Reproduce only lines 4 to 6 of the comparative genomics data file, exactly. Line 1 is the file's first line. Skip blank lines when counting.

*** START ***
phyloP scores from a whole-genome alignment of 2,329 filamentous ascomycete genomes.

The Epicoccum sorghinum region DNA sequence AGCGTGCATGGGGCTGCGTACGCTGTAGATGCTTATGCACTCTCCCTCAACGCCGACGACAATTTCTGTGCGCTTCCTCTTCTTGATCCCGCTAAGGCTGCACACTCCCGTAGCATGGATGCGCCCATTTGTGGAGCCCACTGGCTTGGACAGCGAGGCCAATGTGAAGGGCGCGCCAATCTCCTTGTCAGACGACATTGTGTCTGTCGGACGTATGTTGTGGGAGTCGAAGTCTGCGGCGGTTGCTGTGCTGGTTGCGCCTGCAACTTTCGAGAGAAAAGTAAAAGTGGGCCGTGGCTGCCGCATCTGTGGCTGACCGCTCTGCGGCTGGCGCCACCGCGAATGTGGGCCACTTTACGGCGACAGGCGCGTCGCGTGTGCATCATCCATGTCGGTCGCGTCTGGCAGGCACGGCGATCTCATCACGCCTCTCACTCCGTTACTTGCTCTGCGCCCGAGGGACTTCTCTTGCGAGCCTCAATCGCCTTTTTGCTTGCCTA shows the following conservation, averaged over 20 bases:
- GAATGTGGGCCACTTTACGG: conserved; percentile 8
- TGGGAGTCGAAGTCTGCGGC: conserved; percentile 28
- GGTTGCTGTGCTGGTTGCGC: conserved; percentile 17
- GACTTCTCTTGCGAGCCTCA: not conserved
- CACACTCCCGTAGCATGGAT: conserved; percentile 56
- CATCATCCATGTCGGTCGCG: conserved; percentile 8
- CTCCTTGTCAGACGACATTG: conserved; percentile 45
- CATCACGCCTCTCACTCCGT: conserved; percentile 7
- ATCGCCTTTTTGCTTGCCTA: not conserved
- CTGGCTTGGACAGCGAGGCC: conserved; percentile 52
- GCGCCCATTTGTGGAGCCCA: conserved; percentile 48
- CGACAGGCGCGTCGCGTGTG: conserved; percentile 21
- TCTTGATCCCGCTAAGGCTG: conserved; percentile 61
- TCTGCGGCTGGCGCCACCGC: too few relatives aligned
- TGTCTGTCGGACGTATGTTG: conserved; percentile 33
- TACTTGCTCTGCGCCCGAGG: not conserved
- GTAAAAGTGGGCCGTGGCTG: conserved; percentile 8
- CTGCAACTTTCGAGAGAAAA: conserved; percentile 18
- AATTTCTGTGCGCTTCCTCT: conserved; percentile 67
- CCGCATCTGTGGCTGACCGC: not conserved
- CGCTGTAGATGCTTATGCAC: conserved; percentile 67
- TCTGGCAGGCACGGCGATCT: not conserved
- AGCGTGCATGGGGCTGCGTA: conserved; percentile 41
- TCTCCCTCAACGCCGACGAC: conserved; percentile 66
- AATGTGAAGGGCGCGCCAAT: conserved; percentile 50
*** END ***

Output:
- TGGGAGTCGAAGTCTGCGGC: conserved; percentile 28
- GGTTGCTGTGCTGGTTGCGC: conserved; percentile 17
- GACTTCTCTTGCGAGCCTCA: not conserved